V-ARO (run 2) Mixed SOG and vertical ARO
Ho-ARO (run 3) Mixed SOG and horizontal ARO
H-SOG-Ho-ARO (run 4) High SOG and horizontal ARO
L-SOG-Ho-ARO (run 5) Low SOG and horizontal ARO

Table 2. -- Drying schedule used in the five runs. (a)

Step Time [T.sub.db] [T.sub.wb] [M.sub.e] Fan reversal
 (hr.) ([degrees]C) (%) (hr.)

 1 6 49 49 25 3
 2 24 52 51 21.5 12
 3 24 55 53 17.5 12
 4 24 58 55 15.6 12
 5 24 62 57 12.6 12
 6 24 66 59 10.6 12
 7 24 70 61 8.6 12
 8 24 74 63 7.8 12
 9 ... 78 65 7 12
10 12 72 69 15.1 6

(a) [T.sub.db] = dry-bulb temperature; [T.sub.wb] = wet-bulb
temperature; [M.sub.c] = equilibrium MC.

Table 3. -- Initial MCs in percent, measured by the cookies.

 Control V-ARO Ho-ARO H-SOG-Ho-ARO L-SOG-Ho-ARO
 (%)

Mean 57.6 57.2 60.5 75.5 71.5
SD (a) 20.9 22.6 23.7 26.1 29.7
Min. 28.8 32.5 28.8 31.9 34.0
Max. 133.6 184.1 140.3 156.3 172.9

(a) SD = standard deviation.

Table 4. -- Final MC in percent of kiln-dried timbers.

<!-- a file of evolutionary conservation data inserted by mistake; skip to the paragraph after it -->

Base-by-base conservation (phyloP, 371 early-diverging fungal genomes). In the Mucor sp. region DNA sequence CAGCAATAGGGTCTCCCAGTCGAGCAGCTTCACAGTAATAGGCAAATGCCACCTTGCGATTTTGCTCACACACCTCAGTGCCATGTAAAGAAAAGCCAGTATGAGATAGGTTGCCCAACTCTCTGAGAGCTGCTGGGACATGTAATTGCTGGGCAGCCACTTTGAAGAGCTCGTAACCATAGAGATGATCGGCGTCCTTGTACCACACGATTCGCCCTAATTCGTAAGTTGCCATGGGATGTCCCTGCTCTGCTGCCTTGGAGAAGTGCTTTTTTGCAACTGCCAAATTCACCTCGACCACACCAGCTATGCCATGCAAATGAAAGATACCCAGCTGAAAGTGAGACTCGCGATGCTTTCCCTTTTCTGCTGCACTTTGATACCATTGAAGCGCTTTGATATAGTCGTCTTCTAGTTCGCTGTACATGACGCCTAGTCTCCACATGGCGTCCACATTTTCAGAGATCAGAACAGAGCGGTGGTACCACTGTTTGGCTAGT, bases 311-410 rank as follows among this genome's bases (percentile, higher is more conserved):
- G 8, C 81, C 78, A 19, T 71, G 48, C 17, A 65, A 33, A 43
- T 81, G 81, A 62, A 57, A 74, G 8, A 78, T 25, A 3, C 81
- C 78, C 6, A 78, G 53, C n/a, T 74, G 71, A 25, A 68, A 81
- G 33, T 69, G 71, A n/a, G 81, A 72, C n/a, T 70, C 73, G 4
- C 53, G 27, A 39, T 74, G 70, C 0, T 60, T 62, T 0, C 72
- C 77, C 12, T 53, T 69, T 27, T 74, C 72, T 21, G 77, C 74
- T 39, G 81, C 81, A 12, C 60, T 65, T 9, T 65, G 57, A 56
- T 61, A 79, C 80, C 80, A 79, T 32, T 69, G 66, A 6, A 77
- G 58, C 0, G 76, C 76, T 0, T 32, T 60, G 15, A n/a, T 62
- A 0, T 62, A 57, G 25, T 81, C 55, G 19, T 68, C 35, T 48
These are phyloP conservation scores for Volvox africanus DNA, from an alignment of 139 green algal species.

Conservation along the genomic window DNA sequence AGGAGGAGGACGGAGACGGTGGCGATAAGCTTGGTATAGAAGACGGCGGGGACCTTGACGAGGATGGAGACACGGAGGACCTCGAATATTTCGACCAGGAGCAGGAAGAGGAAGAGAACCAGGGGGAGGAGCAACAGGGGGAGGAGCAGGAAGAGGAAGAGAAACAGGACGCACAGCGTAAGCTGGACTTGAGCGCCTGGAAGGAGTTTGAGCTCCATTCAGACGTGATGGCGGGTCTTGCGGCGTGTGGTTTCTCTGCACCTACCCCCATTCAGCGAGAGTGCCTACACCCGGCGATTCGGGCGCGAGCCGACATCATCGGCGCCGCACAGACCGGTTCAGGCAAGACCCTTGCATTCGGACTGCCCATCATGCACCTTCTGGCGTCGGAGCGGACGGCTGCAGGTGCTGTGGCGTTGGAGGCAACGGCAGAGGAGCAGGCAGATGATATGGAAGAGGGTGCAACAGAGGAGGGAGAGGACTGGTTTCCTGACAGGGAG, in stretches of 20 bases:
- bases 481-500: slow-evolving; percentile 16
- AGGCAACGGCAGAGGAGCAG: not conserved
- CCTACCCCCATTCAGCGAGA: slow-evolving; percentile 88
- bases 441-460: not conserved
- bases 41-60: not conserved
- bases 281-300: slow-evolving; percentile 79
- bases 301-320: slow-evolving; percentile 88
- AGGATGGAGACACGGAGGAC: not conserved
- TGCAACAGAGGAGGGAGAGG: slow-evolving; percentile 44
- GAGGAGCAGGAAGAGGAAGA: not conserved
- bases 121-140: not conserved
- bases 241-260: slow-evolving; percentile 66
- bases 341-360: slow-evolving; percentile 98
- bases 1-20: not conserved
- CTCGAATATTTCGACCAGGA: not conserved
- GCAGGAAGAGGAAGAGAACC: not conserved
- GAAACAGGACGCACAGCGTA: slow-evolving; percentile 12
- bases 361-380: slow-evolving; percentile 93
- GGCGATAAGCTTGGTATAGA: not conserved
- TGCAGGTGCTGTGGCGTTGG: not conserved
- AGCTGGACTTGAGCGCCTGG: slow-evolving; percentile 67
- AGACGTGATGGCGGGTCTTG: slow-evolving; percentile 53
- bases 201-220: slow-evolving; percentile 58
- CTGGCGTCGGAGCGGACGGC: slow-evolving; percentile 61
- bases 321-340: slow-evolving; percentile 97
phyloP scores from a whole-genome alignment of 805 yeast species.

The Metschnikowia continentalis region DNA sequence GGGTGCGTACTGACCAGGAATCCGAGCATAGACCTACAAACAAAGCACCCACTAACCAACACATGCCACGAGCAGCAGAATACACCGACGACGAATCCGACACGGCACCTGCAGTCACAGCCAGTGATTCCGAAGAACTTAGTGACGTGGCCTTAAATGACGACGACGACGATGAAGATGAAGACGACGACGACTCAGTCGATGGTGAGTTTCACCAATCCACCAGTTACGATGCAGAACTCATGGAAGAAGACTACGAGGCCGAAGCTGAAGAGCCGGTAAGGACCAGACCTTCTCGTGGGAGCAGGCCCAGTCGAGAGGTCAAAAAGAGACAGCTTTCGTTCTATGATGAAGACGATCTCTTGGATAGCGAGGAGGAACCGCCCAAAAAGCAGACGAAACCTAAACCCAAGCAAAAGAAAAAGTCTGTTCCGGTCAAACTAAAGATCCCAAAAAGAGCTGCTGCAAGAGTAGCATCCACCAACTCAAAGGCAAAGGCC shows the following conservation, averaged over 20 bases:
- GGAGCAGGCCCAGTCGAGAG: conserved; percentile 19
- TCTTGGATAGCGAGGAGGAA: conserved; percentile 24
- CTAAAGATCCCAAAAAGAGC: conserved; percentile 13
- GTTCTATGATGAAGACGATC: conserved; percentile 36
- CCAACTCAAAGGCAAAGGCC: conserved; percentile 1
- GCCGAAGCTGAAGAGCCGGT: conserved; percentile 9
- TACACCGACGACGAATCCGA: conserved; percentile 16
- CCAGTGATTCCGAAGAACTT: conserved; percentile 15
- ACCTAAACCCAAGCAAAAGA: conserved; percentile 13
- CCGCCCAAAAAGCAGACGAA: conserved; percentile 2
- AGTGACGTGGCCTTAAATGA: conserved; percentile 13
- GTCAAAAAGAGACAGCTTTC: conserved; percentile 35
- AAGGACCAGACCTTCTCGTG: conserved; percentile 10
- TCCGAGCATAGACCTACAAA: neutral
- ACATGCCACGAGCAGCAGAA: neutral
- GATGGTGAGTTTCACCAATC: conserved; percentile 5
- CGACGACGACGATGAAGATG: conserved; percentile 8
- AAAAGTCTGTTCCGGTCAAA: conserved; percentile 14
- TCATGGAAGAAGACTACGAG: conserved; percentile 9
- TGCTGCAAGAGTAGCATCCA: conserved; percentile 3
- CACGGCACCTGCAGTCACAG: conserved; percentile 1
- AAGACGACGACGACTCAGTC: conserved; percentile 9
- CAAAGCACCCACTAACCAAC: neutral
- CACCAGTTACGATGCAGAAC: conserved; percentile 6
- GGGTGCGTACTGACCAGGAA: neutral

H-SOG- L-SOG-
 Control V-ARO Ho-ARO Ho-ARO Ho-ARO
 (%)

Mean (KD rough) 14.7 15.2 15.8 15.5 15.5
SD (a) 4.3 3.9 7.2 5.5 6.5
Min. 7.1 3.5 7.8 4.5 3.4
Max. 37.3 27.8 51.1 43.1 70.8
Shell (KD rough) 15.9 12.7 19.9 17.5 17.6
SD 5.1 4.0 5.7 6.5 6.5
Min. 9.1 8.0 11.1 9.6 9.0
Max. 40.4 45.4 44.3 60.0 42.9
Core (KD rough) 18.1 13.6 26.3 22.1 21.0
SD 7.5 4.0 9.9 10.2 10.3
Min. 9.1 7.9 10.7 9.9 9.6
Max. 48.0 31.9 60.0 60.0 60.0
Shell-and-core
 difference 2.2 0.9 6.4 4.7 3.4
SD 3.4 1.9 5.9 5.9 5.4
Min. -1.8 -13.5 -3.1 -3.7 -2.8
Max. 25.6 10.5 33.6 37.0 33.4
Planed KD 17.1 (mean for 5 runs, 800 pieces, in-line meter)

(a) SD = standard deviation.

Table 5. -- Annual ring orientation effect on drying time.

 H-SOG- L-SOG-
 Control V-ARO Ho-ARO Ho-ARO Ho-ARO

Drying time (days): total time 18.4 25.5 16.3 21.3 22.3
 from 58.4% 15.8 16.9